An Indian version of reality show Big Brother has run into trouble after an episode criticised for its depiction of people with mental health issues.
Bigg Boss Tamil, which airs in Tamil Nadu, told contestants to act as if they were in a mental health facility.
The contestants, in what looked like green hospital scrubs, started clapping their hands wildly and jumping around.
Their display has been criticised as exaggerated, inaccurate and insensitive by experts.
Dr Achal Bhagat, a Delhi-based psychologist, told the BBC that the episode was "outrageous".
"It sustains the stigma that already exists against mental health patients in Indian society," he said. "Widely held perceptions that people who suffer from mental illness have no capacity and are dangerous have to be challenged."
Dr Bhagat said the episode was indicative of a problem not just in the entertainment industry but in society as a whole.
The word "mental" was often used as an insult and assumptions that people with mental health issues were dangerous were widespread. "This urgently needs to change," he said.
'Not in good taste'
Adding to the controversy, one of the contestants, Helen "Oviya" Nelson, who also participated in the episode, left the show soon afterwards, citing mental health issues.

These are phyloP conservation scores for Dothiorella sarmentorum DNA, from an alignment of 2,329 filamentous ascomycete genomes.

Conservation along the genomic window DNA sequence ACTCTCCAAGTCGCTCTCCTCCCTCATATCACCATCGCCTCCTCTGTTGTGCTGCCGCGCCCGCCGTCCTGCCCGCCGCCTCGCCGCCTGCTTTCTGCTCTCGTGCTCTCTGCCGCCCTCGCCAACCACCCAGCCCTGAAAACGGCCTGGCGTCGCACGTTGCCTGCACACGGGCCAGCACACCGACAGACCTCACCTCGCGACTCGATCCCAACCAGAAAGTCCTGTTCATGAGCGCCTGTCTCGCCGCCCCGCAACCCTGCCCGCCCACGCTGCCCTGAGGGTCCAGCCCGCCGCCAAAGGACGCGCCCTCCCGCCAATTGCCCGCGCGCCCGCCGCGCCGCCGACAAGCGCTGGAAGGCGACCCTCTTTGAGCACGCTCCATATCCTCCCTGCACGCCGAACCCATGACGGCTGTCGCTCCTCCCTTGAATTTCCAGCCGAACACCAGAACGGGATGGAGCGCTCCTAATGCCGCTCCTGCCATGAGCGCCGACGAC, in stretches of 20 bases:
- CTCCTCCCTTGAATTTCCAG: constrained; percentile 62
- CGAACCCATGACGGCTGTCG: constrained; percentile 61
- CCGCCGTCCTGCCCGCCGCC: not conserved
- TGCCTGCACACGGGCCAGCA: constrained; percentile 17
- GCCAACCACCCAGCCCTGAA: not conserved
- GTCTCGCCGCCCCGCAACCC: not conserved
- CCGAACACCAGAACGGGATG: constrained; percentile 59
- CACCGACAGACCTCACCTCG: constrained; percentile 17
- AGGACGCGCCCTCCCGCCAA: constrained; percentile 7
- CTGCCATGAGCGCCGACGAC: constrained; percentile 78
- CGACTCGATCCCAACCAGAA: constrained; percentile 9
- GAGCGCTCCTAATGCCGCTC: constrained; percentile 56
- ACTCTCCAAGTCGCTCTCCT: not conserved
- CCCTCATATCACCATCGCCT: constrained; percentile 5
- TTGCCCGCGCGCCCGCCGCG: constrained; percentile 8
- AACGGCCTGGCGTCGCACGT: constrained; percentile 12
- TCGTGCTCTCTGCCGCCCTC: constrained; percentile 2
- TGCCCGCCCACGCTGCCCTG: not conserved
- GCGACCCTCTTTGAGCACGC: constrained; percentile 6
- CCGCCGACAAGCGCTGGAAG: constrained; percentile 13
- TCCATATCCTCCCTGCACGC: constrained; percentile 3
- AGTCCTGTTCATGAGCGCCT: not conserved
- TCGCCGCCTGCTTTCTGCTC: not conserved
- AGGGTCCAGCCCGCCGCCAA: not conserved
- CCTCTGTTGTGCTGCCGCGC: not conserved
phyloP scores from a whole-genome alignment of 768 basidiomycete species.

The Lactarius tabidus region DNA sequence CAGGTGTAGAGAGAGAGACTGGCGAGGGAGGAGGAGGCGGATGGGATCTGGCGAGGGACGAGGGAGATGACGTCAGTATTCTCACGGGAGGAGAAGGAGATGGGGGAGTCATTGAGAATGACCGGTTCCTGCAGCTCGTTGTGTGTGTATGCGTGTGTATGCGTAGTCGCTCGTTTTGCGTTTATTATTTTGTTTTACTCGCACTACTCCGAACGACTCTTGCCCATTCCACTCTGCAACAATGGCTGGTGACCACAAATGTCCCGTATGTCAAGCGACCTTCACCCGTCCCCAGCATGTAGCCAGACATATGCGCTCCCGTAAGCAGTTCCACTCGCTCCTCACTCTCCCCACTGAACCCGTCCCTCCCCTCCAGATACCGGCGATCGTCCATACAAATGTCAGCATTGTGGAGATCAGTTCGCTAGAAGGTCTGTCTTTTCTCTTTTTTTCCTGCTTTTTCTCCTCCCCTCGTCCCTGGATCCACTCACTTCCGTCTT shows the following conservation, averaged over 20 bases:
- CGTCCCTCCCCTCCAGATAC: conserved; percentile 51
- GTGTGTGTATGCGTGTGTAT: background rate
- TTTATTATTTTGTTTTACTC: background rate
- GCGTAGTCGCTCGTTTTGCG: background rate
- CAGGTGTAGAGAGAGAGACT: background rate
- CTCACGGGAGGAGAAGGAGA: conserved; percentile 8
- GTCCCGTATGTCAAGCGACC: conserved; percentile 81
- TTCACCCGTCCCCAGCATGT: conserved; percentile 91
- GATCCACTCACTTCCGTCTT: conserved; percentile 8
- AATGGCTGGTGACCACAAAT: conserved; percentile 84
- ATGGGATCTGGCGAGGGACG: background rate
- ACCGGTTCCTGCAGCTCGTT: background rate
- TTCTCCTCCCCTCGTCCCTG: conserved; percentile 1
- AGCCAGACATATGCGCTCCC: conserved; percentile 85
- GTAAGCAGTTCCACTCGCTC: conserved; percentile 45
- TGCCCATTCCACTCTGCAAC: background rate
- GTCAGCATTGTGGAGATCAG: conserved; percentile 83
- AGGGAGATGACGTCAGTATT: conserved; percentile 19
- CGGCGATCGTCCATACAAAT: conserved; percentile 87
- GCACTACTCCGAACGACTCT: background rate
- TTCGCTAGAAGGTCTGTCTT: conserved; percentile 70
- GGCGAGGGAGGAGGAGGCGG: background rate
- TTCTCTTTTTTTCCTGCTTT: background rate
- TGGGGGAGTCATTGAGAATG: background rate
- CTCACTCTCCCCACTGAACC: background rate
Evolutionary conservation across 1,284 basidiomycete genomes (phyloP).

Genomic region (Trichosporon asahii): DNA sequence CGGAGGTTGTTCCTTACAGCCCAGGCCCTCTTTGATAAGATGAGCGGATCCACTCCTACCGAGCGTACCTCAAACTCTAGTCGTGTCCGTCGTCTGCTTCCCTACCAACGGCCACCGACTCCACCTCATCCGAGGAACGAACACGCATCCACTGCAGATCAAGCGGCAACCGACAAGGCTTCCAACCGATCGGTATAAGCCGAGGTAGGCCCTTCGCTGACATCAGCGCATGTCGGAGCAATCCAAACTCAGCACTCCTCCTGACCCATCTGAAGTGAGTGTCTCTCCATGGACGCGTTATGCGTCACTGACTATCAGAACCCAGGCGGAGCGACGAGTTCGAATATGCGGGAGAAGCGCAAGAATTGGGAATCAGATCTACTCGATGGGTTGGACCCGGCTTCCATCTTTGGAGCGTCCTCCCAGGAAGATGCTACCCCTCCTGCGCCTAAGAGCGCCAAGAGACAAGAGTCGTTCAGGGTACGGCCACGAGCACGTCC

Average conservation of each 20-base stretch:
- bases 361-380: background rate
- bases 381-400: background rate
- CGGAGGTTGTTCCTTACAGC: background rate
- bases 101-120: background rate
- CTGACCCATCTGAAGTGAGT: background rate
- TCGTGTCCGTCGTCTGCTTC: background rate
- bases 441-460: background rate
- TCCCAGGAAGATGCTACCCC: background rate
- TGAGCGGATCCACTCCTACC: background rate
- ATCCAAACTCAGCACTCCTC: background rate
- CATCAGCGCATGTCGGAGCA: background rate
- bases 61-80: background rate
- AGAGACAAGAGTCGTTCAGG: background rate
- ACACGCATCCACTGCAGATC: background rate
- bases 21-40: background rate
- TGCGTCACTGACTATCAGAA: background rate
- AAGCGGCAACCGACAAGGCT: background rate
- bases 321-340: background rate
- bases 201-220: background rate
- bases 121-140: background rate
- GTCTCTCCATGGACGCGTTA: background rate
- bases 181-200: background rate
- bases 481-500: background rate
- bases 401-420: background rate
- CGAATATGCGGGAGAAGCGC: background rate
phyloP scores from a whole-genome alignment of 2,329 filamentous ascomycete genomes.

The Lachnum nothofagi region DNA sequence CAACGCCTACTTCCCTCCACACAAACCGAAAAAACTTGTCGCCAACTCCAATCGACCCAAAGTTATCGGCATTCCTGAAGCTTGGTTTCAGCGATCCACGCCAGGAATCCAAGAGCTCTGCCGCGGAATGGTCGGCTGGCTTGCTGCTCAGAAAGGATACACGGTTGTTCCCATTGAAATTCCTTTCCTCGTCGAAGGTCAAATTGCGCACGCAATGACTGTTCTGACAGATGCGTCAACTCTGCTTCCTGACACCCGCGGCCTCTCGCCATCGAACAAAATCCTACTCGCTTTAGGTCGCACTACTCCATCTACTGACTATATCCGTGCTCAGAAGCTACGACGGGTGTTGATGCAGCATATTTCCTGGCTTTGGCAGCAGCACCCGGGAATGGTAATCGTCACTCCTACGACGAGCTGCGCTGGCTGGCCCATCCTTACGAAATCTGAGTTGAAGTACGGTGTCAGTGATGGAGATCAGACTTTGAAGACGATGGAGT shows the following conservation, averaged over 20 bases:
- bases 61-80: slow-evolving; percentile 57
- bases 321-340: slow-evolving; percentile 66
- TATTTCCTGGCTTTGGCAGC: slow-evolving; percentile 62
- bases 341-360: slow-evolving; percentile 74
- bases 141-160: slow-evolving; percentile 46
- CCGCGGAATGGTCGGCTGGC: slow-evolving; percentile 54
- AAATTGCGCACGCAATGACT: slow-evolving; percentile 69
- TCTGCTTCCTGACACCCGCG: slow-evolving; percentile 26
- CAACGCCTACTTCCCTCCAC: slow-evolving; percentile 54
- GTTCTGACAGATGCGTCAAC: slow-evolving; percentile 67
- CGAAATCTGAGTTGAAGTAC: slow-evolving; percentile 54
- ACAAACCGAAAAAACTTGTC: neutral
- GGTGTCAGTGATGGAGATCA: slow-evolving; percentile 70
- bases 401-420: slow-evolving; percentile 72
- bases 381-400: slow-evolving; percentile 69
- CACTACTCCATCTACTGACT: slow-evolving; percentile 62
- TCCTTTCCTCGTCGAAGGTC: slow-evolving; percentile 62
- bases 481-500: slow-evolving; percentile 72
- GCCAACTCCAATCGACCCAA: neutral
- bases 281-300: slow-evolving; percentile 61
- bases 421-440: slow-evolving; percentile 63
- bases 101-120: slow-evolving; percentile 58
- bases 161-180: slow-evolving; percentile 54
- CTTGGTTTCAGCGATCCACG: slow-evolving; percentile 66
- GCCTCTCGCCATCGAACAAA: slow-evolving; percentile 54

Bigg Boss Tamil, which airs every Saturday and Sunday, is one of the most popular shows in the southern state.
Tamil actor Kamal Haasan who hosts the show, criticised the task and threatened to resign, saying it was "not in good taste".
"I'm actually angry about it," he said in the following episode. "If it happens again, this show is not important to me."
The show's legal consultant, C Rajasekar, told BBC Tamil's Pramila Krishnan that Bigg Boss Tamil follows "norms prescribed by the Information and Broadcasting Ministry".
Asked about the widely-criticised episode, S Shekher, a member of Tamil Nadu's censor board, told BBC Tamil that imitating and mocking those with mental health issues "should have been avoided".
The state censor board however does not have the authority to review entertainment shows produced for television.
However, the Broadcasting Content Complaints Council (BCCC) advises against the use of "humour", "undesirable depiction of persons with disabilities" and "derisive and disparaging" references to their disabilities.